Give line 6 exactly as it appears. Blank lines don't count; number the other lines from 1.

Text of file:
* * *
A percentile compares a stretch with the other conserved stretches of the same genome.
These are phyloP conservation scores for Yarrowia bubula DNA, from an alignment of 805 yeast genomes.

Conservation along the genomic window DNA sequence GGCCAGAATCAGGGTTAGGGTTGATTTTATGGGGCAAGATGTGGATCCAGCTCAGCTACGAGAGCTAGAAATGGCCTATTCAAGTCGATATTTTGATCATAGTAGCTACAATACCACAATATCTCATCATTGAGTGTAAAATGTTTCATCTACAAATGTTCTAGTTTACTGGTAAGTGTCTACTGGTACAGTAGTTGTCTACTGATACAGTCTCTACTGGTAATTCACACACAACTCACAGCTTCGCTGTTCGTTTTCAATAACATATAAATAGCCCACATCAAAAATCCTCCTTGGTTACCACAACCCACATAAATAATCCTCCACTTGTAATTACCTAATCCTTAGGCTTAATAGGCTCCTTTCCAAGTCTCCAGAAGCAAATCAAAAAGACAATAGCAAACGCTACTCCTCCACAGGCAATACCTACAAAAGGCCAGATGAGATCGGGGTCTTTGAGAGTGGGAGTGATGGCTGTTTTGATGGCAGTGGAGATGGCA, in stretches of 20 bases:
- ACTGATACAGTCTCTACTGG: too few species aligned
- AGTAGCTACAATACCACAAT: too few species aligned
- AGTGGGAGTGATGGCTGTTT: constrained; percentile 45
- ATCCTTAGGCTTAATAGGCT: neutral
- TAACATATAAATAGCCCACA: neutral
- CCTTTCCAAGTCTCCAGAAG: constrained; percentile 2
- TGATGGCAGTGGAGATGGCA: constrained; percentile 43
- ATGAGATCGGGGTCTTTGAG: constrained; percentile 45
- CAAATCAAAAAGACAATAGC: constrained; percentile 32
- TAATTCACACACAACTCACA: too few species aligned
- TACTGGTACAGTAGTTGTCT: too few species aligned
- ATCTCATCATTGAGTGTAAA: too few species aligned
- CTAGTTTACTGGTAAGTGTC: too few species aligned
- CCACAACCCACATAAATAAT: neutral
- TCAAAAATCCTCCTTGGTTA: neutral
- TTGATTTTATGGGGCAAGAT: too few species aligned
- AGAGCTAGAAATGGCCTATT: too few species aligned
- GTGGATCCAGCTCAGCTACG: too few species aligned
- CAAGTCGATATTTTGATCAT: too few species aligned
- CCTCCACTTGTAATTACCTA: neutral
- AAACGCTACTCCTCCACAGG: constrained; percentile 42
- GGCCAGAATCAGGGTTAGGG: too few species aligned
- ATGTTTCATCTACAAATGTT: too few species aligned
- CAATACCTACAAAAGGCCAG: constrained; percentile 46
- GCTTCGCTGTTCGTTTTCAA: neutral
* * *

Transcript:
- AGTGGGAGTGATGGCTGTTT: constrained; percentile 45